Buildings that appear to grow out of the ground are generally less amazing when the ground is contrived to make the building appear as a “natural” consequence. This device has been exploited most notably by Zaha Hadid Architects. It falls within the scope of the effect we will get to in two months.

Shape to 3: ATTACH

Here’s two polygonal towers but we understand one to be old and the other not.

Or how about this? Shape does the rolling landscape thing, but too evenly and predictably compared with Nature.

Position to 3: ATTACH

In this next image, the glass pyramid is in the centre of the courtyard, as part of a unifying arrangement. However, a square (or a circle or any regular polygon) has only one centre. It is a unique position.

Alignment to 3: ATTACH

This next building also occupies a special position, being at the tip of the headland and forming a unifying composition with it. For its alignment however, the building is concentric with the curve of the headland, which is at odds with circular buildings being inherently unalignable (in plan).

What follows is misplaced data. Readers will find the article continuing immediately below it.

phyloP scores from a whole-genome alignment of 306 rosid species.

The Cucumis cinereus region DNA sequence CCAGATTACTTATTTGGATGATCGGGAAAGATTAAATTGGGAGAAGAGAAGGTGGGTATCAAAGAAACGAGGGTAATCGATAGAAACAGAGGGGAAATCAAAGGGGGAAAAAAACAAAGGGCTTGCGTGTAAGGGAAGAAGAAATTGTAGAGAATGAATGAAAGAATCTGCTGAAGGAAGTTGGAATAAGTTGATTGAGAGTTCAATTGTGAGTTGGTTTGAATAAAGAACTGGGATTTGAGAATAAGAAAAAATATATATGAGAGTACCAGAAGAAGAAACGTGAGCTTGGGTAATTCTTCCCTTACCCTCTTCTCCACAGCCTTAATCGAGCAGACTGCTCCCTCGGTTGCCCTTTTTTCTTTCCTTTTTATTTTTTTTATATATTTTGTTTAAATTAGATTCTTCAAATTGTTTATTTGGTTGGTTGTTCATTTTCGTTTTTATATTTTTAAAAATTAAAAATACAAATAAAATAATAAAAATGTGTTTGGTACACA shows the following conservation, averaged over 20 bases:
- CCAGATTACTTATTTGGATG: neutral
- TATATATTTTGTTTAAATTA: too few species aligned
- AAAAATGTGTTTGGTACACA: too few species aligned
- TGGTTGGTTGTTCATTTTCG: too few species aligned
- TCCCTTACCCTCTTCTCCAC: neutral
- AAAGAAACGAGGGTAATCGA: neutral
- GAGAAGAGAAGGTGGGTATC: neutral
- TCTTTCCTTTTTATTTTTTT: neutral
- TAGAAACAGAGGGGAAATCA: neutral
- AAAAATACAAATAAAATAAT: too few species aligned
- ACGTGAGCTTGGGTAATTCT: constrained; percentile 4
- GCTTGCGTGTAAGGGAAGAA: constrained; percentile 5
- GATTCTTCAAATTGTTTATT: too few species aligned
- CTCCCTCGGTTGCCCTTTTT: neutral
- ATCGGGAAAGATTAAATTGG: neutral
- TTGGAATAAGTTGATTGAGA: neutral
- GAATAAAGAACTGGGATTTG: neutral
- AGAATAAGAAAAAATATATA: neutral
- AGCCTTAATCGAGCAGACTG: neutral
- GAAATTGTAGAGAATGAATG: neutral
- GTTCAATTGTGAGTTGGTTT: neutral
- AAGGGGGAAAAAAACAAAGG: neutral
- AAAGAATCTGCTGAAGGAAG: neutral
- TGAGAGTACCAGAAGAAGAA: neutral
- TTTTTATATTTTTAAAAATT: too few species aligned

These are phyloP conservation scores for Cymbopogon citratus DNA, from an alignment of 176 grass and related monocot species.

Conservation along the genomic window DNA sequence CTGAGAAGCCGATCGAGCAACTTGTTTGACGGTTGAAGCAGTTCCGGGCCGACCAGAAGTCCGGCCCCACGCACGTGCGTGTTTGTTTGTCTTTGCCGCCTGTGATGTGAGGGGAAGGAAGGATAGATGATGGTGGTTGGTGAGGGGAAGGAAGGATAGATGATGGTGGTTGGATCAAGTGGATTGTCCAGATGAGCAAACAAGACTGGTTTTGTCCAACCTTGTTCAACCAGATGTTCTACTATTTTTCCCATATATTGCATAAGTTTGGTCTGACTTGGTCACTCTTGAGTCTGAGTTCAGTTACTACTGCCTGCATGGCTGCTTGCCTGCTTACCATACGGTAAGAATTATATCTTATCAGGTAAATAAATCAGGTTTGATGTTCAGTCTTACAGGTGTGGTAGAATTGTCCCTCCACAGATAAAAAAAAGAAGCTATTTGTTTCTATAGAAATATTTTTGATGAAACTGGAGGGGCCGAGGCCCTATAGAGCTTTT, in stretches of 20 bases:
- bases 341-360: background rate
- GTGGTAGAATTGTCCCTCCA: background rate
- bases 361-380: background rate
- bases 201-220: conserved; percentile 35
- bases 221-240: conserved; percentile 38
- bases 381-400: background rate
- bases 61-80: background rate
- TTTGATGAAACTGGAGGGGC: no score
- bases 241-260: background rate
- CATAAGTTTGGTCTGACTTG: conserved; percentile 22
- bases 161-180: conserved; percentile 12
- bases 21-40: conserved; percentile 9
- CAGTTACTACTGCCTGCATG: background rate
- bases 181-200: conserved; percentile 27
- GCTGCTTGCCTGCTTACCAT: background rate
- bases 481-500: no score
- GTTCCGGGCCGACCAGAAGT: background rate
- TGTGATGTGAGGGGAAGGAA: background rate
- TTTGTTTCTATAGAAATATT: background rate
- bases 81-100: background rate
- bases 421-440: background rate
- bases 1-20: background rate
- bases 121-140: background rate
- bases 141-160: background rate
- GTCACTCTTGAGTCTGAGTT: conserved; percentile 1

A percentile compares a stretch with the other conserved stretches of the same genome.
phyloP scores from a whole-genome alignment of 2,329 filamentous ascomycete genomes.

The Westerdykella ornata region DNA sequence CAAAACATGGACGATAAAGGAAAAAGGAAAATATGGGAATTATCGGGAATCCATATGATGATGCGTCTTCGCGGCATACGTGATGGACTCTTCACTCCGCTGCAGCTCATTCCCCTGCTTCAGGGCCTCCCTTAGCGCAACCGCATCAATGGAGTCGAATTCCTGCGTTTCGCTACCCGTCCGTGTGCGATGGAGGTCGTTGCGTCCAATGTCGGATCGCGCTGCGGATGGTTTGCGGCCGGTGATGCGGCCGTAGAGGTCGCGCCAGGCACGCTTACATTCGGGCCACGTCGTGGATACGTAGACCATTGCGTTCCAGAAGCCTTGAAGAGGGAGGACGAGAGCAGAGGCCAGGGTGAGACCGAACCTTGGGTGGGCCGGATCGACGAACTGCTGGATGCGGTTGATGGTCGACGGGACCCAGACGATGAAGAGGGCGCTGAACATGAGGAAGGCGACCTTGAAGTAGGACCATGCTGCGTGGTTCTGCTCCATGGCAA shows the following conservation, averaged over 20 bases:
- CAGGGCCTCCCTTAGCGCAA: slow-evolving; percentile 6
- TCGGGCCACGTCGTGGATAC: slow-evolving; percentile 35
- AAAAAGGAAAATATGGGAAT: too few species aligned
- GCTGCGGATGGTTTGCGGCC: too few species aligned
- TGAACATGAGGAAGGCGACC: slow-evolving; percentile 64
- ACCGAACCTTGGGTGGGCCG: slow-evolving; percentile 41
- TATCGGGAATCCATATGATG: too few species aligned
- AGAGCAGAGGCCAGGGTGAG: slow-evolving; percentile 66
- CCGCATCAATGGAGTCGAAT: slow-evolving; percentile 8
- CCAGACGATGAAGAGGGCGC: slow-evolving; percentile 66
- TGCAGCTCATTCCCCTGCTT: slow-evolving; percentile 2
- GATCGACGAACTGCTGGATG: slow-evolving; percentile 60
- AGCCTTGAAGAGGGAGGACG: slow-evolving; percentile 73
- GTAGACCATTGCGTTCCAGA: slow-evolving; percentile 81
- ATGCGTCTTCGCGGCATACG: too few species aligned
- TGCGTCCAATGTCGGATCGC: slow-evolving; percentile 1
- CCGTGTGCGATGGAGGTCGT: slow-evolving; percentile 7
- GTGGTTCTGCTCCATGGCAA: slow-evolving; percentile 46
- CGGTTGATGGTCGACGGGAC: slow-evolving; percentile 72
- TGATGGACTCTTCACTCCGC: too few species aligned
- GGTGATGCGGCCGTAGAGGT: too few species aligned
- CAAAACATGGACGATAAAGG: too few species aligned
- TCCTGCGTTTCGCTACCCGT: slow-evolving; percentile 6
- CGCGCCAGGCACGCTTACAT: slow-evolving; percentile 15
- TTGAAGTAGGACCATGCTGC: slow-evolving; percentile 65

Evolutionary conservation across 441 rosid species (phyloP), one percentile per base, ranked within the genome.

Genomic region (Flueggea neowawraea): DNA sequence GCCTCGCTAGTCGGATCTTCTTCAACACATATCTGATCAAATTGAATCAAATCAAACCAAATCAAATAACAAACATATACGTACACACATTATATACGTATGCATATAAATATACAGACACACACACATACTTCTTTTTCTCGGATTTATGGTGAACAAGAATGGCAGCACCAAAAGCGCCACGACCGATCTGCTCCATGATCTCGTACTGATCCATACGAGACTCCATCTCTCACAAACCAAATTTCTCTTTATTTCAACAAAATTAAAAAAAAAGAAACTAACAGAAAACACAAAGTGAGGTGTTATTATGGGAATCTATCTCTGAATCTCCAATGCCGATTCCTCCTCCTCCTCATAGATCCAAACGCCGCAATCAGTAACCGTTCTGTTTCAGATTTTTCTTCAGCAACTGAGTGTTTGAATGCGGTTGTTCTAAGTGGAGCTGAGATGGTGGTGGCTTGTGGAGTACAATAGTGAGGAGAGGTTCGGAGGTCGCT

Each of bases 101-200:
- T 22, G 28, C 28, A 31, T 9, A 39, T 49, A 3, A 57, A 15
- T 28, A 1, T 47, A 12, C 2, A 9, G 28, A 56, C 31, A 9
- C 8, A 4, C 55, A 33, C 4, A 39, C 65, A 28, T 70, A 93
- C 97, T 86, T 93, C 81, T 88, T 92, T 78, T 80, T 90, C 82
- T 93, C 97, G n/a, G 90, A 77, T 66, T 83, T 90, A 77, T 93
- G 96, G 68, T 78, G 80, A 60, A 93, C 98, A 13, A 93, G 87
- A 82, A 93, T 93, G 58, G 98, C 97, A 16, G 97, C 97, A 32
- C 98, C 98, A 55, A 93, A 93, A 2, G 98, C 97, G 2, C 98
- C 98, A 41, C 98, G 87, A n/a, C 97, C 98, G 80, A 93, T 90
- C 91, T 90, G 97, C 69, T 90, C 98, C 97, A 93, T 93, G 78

This second example,

Size to 3: ATTACH

The new tower is the same size as the old tower, but it has a different scale. Alternatively, I could have written The two towers have the same size but different scales. Here, and in the rest of this series of posts, I will use the word size to refer to the physical reality of how big something is compared to something else, and I will use the word scale to refer to an idea about the size of something. This means that scale is never absolute. We talk about human scale but this implies knowledge of how large humans are, and usually comes with the subjective notion that buildings should look as if they are made for humans.